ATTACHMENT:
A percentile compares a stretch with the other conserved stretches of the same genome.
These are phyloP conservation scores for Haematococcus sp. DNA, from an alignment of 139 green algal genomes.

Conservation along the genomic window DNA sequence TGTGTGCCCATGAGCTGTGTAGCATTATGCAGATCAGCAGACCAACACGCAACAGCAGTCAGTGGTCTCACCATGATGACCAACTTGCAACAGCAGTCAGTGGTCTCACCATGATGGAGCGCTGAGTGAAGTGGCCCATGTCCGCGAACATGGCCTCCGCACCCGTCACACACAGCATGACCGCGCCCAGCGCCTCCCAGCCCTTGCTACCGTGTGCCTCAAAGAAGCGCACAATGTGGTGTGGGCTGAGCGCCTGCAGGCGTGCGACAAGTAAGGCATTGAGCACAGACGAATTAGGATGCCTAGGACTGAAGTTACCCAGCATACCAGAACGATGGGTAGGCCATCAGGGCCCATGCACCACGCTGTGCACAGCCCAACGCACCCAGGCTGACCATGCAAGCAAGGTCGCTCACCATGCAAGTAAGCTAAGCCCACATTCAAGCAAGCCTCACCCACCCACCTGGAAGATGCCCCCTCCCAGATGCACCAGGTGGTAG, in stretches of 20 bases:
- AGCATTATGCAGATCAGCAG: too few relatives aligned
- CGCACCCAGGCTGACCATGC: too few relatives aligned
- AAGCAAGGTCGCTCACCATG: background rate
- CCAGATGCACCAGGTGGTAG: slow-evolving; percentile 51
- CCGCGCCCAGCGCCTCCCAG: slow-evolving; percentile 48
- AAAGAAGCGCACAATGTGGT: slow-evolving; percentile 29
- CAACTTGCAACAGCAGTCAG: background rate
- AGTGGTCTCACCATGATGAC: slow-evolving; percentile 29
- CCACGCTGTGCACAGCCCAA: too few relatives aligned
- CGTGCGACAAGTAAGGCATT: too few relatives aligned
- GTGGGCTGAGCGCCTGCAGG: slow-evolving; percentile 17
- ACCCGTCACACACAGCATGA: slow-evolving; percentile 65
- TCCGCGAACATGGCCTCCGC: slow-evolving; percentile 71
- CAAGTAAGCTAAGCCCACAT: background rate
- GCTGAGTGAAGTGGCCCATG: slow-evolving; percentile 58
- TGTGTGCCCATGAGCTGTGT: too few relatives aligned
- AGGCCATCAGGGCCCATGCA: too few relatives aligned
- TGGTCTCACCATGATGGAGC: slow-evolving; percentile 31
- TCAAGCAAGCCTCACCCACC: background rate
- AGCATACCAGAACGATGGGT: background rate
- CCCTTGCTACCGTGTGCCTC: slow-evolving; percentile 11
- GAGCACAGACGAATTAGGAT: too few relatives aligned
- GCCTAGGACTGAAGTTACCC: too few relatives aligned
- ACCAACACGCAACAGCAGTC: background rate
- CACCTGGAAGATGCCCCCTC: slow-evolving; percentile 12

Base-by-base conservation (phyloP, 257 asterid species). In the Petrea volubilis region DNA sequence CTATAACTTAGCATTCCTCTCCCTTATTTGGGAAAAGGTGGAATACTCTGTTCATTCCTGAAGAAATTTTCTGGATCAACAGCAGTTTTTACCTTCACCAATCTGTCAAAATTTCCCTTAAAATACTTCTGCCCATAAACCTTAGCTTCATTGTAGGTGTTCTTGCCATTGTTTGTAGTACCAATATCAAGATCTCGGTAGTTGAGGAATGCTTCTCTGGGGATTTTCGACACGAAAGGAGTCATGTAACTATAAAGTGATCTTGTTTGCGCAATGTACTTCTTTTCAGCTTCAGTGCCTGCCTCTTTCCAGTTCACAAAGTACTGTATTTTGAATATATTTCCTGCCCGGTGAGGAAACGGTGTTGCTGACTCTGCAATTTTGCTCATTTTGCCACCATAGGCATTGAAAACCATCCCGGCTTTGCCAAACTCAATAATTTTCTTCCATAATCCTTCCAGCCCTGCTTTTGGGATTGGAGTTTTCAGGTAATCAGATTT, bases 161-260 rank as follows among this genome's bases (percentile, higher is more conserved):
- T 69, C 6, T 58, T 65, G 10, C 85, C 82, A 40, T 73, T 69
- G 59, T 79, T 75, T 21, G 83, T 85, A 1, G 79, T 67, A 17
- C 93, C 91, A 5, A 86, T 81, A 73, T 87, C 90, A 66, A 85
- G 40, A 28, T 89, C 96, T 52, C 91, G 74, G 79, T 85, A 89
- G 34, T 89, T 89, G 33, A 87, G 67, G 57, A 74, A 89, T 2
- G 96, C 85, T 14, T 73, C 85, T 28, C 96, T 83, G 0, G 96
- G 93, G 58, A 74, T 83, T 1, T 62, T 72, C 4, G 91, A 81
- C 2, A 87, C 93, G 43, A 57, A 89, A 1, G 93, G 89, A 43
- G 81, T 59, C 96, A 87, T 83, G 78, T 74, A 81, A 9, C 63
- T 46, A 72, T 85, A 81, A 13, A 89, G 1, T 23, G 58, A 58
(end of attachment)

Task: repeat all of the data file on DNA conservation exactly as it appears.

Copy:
A percentile compares a stretch with the other conserved stretches of the same genome.
These are phyloP conservation scores for Haematococcus sp. DNA, from an alignment of 139 green algal genomes.

Conservation along the genomic window DNA sequence TGTGTGCCCATGAGCTGTGTAGCATTATGCAGATCAGCAGACCAACACGCAACAGCAGTCAGTGGTCTCACCATGATGACCAACTTGCAACAGCAGTCAGTGGTCTCACCATGATGGAGCGCTGAGTGAAGTGGCCCATGTCCGCGAACATGGCCTCCGCACCCGTCACACACAGCATGACCGCGCCCAGCGCCTCCCAGCCCTTGCTACCGTGTGCCTCAAAGAAGCGCACAATGTGGTGTGGGCTGAGCGCCTGCAGGCGTGCGACAAGTAAGGCATTGAGCACAGACGAATTAGGATGCCTAGGACTGAAGTTACCCAGCATACCAGAACGATGGGTAGGCCATCAGGGCCCATGCACCACGCTGTGCACAGCCCAACGCACCCAGGCTGACCATGCAAGCAAGGTCGCTCACCATGCAAGTAAGCTAAGCCCACATTCAAGCAAGCCTCACCCACCCACCTGGAAGATGCCCCCTCCCAGATGCACCAGGTGGTAG, in stretches of 20 bases:
- AGCATTATGCAGATCAGCAG: too few relatives aligned
- CGCACCCAGGCTGACCATGC: too few relatives aligned
- AAGCAAGGTCGCTCACCATG: background rate
- CCAGATGCACCAGGTGGTAG: slow-evolving; percentile 51
- CCGCGCCCAGCGCCTCCCAG: slow-evolving; percentile 48
- AAAGAAGCGCACAATGTGGT: slow-evolving; percentile 29
- CAACTTGCAACAGCAGTCAG: background rate
- AGTGGTCTCACCATGATGAC: slow-evolving; percentile 29
- CCACGCTGTGCACAGCCCAA: too few relatives aligned
- CGTGCGACAAGTAAGGCATT: too few relatives aligned
- GTGGGCTGAGCGCCTGCAGG: slow-evolving; percentile 17
- ACCCGTCACACACAGCATGA: slow-evolving; percentile 65
- TCCGCGAACATGGCCTCCGC: slow-evolving; percentile 71
- CAAGTAAGCTAAGCCCACAT: background rate
- GCTGAGTGAAGTGGCCCATG: slow-evolving; percentile 58
- TGTGTGCCCATGAGCTGTGT: too few relatives aligned
- AGGCCATCAGGGCCCATGCA: too few relatives aligned
- TGGTCTCACCATGATGGAGC: slow-evolving; percentile 31
- TCAAGCAAGCCTCACCCACC: background rate
- AGCATACCAGAACGATGGGT: background rate
- CCCTTGCTACCGTGTGCCTC: slow-evolving; percentile 11
- GAGCACAGACGAATTAGGAT: too few relatives aligned
- GCCTAGGACTGAAGTTACCC: too few relatives aligned
- ACCAACACGCAACAGCAGTC: background rate
- CACCTGGAAGATGCCCCCTC: slow-evolving; percentile 12

Base-by-base conservation (phyloP, 257 asterid species). In the Petrea volubilis region DNA sequence CTATAACTTAGCATTCCTCTCCCTTATTTGGGAAAAGGTGGAATACTCTGTTCATTCCTGAAGAAATTTTCTGGATCAACAGCAGTTTTTACCTTCACCAATCTGTCAAAATTTCCCTTAAAATACTTCTGCCCATAAACCTTAGCTTCATTGTAGGTGTTCTTGCCATTGTTTGTAGTACCAATATCAAGATCTCGGTAGTTGAGGAATGCTTCTCTGGGGATTTTCGACACGAAAGGAGTCATGTAACTATAAAGTGATCTTGTTTGCGCAATGTACTTCTTTTCAGCTTCAGTGCCTGCCTCTTTCCAGTTCACAAAGTACTGTATTTTGAATATATTTCCTGCCCGGTGAGGAAACGGTGTTGCTGACTCTGCAATTTTGCTCATTTTGCCACCATAGGCATTGAAAACCATCCCGGCTTTGCCAAACTCAATAATTTTCTTCCATAATCCTTCCAGCCCTGCTTTTGGGATTGGAGTTTTCAGGTAATCAGATTT, bases 161-260 rank as follows among this genome's bases (percentile, higher is more conserved):
- T 69, C 6, T 58, T 65, G 10, C 85, C 82, A 40, T 73, T 69
- G 59, T 79, T 75, T 21, G 83, T 85, A 1, G 79, T 67, A 17
- C 93, C 91, A 5, A 86, T 81, A 73, T 87, C 90, A 66, A 85
- G 40, A 28, T 89, C 96, T 52, C 91, G 74, G 79, T 85, A 89
- G 34, T 89, T 89, G 33, A 87, G 67, G 57, A 74, A 89, T 2
- G 96, C 85, T 14, T 73, C 85, T 28, C 96, T 83, G 0, G 96
- G 93, G 58, A 74, T 83, T 1, T 62, T 72, C 4, G 91, A 81
- C 2, A 87, C 93, G 43, A 57, A 89, A 1, G 93, G 89, A 43
- G 81, T 59, C 96, A 87, T 83, G 78, T 74, A 81, A 9, C 63
- T 46, A 72, T 85, A 81, A 13, A 89, G 1, T 23, G 58, A 58